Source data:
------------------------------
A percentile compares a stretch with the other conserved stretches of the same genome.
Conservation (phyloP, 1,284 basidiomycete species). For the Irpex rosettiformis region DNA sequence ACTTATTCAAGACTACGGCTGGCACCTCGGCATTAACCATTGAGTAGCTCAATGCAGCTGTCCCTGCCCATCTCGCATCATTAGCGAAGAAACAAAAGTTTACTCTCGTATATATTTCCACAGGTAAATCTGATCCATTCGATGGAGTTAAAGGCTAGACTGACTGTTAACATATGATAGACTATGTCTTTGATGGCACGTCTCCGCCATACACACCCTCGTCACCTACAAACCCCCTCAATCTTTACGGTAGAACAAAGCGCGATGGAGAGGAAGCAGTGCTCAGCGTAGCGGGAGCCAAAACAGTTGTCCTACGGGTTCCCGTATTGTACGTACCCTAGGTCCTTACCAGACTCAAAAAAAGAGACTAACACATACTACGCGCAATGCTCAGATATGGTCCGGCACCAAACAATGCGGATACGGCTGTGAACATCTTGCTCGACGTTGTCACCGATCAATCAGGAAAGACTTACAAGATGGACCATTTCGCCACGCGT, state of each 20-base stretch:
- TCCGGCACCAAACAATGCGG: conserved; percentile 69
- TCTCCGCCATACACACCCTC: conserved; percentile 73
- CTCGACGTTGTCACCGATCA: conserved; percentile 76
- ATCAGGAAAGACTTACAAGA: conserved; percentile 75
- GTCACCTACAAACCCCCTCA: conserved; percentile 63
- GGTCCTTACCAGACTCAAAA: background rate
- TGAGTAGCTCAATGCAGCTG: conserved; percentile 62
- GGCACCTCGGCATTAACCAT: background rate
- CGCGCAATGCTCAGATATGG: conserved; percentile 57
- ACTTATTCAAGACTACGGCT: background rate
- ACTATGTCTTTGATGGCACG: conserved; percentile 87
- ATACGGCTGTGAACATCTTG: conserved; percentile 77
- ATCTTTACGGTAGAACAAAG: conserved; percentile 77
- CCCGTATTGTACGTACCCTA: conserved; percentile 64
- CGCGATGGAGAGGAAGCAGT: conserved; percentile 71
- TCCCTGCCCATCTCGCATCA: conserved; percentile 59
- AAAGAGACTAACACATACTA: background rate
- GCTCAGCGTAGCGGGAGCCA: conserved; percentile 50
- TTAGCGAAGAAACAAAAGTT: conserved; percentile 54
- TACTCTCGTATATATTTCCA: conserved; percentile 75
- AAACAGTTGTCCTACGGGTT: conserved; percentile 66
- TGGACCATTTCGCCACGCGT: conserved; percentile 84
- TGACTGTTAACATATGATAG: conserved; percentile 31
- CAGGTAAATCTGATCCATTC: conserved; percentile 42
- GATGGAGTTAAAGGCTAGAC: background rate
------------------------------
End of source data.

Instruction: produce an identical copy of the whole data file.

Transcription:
A percentile compares a stretch with the other conserved stretches of the same genome.
Conservation (phyloP, 1,284 basidiomycete species). For the Irpex rosettiformis region DNA sequence ACTTATTCAAGACTACGGCTGGCACCTCGGCATTAACCATTGAGTAGCTCAATGCAGCTGTCCCTGCCCATCTCGCATCATTAGCGAAGAAACAAAAGTTTACTCTCGTATATATTTCCACAGGTAAATCTGATCCATTCGATGGAGTTAAAGGCTAGACTGACTGTTAACATATGATAGACTATGTCTTTGATGGCACGTCTCCGCCATACACACCCTCGTCACCTACAAACCCCCTCAATCTTTACGGTAGAACAAAGCGCGATGGAGAGGAAGCAGTGCTCAGCGTAGCGGGAGCCAAAACAGTTGTCCTACGGGTTCCCGTATTGTACGTACCCTAGGTCCTTACCAGACTCAAAAAAAGAGACTAACACATACTACGCGCAATGCTCAGATATGGTCCGGCACCAAACAATGCGGATACGGCTGTGAACATCTTGCTCGACGTTGTCACCGATCAATCAGGAAAGACTTACAAGATGGACCATTTCGCCACGCGT, state of each 20-base stretch:
- TCCGGCACCAAACAATGCGG: conserved; percentile 69
- TCTCCGCCATACACACCCTC: conserved; percentile 73
- CTCGACGTTGTCACCGATCA: conserved; percentile 76
- ATCAGGAAAGACTTACAAGA: conserved; percentile 75
- GTCACCTACAAACCCCCTCA: conserved; percentile 63
- GGTCCTTACCAGACTCAAAA: background rate
- TGAGTAGCTCAATGCAGCTG: conserved; percentile 62
- GGCACCTCGGCATTAACCAT: background rate
- CGCGCAATGCTCAGATATGG: conserved; percentile 57
- ACTTATTCAAGACTACGGCT: background rate
- ACTATGTCTTTGATGGCACG: conserved; percentile 87
- ATACGGCTGTGAACATCTTG: conserved; percentile 77
- ATCTTTACGGTAGAACAAAG: conserved; percentile 77
- CCCGTATTGTACGTACCCTA: conserved; percentile 64
- CGCGATGGAGAGGAAGCAGT: conserved; percentile 71
- TCCCTGCCCATCTCGCATCA: conserved; percentile 59
- AAAGAGACTAACACATACTA: background rate
- GCTCAGCGTAGCGGGAGCCA: conserved; percentile 50
- TTAGCGAAGAAACAAAAGTT: conserved; percentile 54
- TACTCTCGTATATATTTCCA: conserved; percentile 75
- AAACAGTTGTCCTACGGGTT: conserved; percentile 66
- TGGACCATTTCGCCACGCGT: conserved; percentile 84
- TGACTGTTAACATATGATAG: conserved; percentile 31
- CAGGTAAATCTGATCCATTC: conserved; percentile 42
- GATGGAGTTAAAGGCTAGAC: background rate